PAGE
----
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Old Gold & Black

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Abigail Taylor, Contributing Writer • April 16, 2024

Senior presents capstone project on microfinance as tool for poverty alleviation

Ford (center) smiles on her first trip to Haiti with Dr. Swicegood, joined by two other student members of the James Fund.
Ford (center) smiles on her first trip to Haiti with Dr. Swicegood, joined by two other student members of the James Fund.

By: Katie Sanders, Staff Writer

On Feb. 18, senior Nancy Ford presented the magazine she created as the culmination of her capstone project on microfinance in Latin America and the Caribbean (LAC). In addition to her extensive research on the concept of microfinance, Ford visited Haiti, the Dominican Republic and Nicaragua to observe successful and unsuccessful microfinance initiatives.

Dr. Philip Swicegood introduced Ford, a double major in intercultural studies and finance, to microfinance a little over a year ago, when he invited her to accompany him to Haiti to monitor the loans the James Fund coordinates. This triggered her passion for microfinance as a means of poverty alleviation.

“What initially attracted me is that it seemed to be increasing the capacity of the poor,” she says. “It’s done by the poor and for the poor, to uplift them out of their own poverty. It gives them the capability to believe in themselves, and to help them realize they do have God-given skills, personalities and abilities to make something of their lives.”

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Muhammed Yunus, Nobel Prize winner and “Father of Microfinance,” defines the practice as “lending small amounts of money at low interest rates to individuals, families and groups in the developing world.”

Ford cites this definition in her magazine, along with a real world example she saw in Nicaragua.

“Pamela lives with six children and no husband. She went to a local moneylender, known as a loan shark, and borrowed money at a large interest rate. She went to another moneylender to pay off the second loan, and another to pay off the third. She ended up in an overwhelming debt trap.”

“Pamela fled to the capital city and was able to start over. Through a relative, she heard of a restaurant that was running off a loan from a microfinance institution. She went to the MFI the next to day and borrowed 200 dollars at a four percent interest rate.”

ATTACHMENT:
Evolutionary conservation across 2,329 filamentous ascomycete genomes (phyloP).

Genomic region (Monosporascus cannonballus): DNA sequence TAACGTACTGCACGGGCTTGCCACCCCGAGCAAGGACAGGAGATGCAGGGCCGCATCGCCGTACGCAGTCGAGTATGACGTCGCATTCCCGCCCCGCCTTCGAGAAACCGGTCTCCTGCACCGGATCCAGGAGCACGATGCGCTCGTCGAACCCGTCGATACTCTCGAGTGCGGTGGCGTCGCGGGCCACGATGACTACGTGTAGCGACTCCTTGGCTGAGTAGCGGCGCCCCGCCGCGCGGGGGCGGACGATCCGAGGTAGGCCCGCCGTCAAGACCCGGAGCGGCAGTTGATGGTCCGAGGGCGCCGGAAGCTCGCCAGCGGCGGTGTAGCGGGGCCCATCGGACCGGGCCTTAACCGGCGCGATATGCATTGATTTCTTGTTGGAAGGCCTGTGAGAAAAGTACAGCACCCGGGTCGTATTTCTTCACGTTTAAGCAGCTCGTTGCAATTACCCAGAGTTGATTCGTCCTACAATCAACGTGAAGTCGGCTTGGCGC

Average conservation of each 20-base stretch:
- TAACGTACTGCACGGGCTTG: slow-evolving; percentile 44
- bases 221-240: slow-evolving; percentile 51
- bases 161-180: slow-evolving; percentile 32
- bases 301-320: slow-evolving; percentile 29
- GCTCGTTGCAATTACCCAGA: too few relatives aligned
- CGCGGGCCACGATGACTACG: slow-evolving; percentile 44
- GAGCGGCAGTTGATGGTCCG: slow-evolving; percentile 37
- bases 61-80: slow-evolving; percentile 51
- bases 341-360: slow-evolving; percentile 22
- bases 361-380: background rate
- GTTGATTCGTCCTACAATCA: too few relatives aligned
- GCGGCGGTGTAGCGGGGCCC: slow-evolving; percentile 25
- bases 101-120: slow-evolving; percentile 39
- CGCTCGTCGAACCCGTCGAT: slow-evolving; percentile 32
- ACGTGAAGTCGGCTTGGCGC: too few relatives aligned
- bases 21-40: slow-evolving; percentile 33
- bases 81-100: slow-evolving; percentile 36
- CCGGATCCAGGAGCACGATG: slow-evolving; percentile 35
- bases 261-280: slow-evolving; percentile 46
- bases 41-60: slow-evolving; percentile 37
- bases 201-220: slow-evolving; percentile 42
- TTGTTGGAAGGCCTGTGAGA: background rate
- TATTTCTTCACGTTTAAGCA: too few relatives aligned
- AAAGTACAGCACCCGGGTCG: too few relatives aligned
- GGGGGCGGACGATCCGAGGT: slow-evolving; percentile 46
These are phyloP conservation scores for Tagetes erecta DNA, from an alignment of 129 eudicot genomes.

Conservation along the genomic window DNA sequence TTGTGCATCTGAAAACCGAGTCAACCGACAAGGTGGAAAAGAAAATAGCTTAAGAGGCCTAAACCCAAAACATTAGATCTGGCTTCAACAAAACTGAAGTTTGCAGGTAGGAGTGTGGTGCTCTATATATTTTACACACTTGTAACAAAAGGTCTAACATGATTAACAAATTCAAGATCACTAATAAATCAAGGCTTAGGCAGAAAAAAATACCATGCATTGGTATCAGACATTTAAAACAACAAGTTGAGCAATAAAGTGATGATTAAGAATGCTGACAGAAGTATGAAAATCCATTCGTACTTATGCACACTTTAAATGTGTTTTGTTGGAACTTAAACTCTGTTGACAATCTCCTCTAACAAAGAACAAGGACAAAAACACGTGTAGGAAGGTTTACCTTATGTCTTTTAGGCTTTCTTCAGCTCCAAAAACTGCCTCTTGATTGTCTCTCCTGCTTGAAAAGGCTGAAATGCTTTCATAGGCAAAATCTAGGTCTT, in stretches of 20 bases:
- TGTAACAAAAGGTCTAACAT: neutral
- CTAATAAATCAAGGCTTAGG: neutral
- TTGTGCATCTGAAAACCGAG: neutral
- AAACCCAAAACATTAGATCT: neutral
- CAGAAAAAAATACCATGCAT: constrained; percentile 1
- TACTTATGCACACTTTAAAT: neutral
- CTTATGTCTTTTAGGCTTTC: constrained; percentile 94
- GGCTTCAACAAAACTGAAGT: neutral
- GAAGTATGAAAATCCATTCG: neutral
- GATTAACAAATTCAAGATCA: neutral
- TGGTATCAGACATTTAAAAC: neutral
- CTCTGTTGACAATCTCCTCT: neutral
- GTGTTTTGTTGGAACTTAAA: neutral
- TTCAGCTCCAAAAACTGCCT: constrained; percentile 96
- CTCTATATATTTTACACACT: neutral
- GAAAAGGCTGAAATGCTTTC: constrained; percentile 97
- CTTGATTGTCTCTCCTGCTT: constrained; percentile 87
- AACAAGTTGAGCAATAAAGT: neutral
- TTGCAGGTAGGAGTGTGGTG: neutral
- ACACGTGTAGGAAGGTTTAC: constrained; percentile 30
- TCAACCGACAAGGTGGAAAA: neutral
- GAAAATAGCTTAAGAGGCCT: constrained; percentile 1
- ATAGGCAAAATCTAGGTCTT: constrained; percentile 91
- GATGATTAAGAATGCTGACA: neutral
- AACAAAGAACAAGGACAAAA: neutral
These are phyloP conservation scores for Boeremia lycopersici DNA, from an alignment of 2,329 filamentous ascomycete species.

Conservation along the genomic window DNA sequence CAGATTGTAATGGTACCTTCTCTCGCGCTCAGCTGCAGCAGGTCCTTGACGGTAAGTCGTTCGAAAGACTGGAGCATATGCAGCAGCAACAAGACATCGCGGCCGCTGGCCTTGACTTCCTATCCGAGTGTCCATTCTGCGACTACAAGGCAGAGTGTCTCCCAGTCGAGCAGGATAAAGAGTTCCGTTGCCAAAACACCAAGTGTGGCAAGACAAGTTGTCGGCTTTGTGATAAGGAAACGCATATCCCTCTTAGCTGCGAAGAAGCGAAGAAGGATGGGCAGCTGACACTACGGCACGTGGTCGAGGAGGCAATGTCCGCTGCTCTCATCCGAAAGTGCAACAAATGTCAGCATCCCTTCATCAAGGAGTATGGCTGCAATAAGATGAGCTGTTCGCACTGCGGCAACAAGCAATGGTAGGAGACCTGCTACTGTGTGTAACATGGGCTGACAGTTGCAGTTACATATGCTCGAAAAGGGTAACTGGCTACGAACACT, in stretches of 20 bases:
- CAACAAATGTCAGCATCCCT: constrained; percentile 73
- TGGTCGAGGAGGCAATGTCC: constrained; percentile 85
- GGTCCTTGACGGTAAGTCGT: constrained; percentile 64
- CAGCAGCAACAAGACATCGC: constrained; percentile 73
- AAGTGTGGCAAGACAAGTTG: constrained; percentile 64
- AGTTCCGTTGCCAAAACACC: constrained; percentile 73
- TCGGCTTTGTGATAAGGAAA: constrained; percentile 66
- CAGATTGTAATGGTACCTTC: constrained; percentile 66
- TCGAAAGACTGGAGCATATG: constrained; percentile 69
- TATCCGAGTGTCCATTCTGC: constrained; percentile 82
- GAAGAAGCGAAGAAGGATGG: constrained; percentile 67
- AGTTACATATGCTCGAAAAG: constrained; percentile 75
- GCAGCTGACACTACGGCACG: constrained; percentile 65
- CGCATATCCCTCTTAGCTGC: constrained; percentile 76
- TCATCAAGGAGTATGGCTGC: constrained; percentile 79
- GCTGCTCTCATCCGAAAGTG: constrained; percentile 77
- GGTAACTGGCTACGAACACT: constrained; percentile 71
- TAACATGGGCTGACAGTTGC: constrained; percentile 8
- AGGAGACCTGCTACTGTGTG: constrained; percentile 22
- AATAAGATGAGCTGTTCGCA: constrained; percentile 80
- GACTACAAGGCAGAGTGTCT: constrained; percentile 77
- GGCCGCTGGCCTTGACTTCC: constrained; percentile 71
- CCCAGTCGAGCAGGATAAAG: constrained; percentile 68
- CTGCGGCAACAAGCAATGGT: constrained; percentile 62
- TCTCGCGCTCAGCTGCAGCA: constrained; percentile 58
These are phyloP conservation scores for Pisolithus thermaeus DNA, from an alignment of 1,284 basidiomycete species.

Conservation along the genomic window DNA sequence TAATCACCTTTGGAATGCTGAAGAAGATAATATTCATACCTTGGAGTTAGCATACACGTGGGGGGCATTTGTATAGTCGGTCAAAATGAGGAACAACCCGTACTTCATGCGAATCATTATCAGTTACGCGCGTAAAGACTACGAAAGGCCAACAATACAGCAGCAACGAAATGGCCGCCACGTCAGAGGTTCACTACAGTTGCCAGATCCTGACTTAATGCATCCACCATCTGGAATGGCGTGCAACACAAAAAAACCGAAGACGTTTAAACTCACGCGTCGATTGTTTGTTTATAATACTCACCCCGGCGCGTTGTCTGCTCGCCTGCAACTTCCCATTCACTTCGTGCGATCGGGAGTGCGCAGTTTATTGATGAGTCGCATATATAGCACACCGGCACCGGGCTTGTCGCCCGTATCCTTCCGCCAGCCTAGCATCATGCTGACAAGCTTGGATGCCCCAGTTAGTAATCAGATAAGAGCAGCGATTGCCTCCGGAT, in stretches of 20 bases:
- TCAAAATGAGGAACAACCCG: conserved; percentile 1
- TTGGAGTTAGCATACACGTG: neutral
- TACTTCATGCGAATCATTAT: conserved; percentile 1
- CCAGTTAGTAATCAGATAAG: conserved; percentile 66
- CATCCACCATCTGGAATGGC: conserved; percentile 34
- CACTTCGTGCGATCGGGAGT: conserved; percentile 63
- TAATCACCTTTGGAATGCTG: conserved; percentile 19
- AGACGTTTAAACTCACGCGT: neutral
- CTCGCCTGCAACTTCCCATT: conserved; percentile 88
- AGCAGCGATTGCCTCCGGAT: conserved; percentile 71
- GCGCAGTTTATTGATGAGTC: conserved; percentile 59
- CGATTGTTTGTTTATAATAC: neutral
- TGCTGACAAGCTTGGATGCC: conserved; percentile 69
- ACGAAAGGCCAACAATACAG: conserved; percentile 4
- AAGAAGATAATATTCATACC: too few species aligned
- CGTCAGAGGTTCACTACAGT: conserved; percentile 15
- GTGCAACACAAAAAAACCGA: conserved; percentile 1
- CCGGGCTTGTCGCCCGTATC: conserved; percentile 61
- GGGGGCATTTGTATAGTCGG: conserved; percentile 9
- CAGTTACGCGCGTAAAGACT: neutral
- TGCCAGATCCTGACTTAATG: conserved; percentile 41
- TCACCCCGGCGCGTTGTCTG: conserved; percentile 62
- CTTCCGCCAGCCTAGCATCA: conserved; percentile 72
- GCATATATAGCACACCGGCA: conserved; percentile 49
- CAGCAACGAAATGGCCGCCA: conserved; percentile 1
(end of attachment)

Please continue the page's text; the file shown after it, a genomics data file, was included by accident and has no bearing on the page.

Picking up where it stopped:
These loans are often structured into group loans, so that if one member falls behind for a month, the others can pick up the slack. In the magazine, Ford says that the community-centric and family-oriented culture in LAC is conducive to this type of loan.

“The group loan brought her into a business community and helped her thrive economically,” says Ford.

Not only does microfinance fit with the communal aspect of the LAC culture, but it also works with the natural existence of entrepreneurship.

“This isn’t an uncommon concept in impoverished communities,” explains Ford. “You see people selling things in roadside stands, or washing windshields for money. Microfinance compliments the cultural realities that already exist.”

However, it is not a perfect system. Challenges that arise can be lack of business education, lack of business savvy or strategizing skills, lack of self discipline with money, unforeseen weather events or forgiveness of debt by the MFI, which would undermine the foundation of trust that microfinance is built on.

“It can’t be the ultimate solution for all nations,” says Ford. “The system is built on a foundation of trust from a two-way exchange. This exchange would collapse if the recipient of the loan becomes lax about making payments. They wouldn’t be taken seriously, nor would they take their organization seriously. If other recipients hear about this, they would no longer trust their MFI.”

Despite these challenges, successful models of microfinance do exist.

In the magazine, Ford states, “Microfinance as a whole often promotes teamwork and improves economic statuses of communities. Financially, most MFIs have repayment rates between 90 and 100 percent… Additionally, because MFIs work with such small amounts of capital, a defaulting borrower will not bring down a sufficiently funded system or institution.”

She suggests ways to get involved supporting microfinance.

“For those not involved directly with MFIs, you can donate, support businesses that run off of microloans or subsidize the training of loan officers on the ground.”

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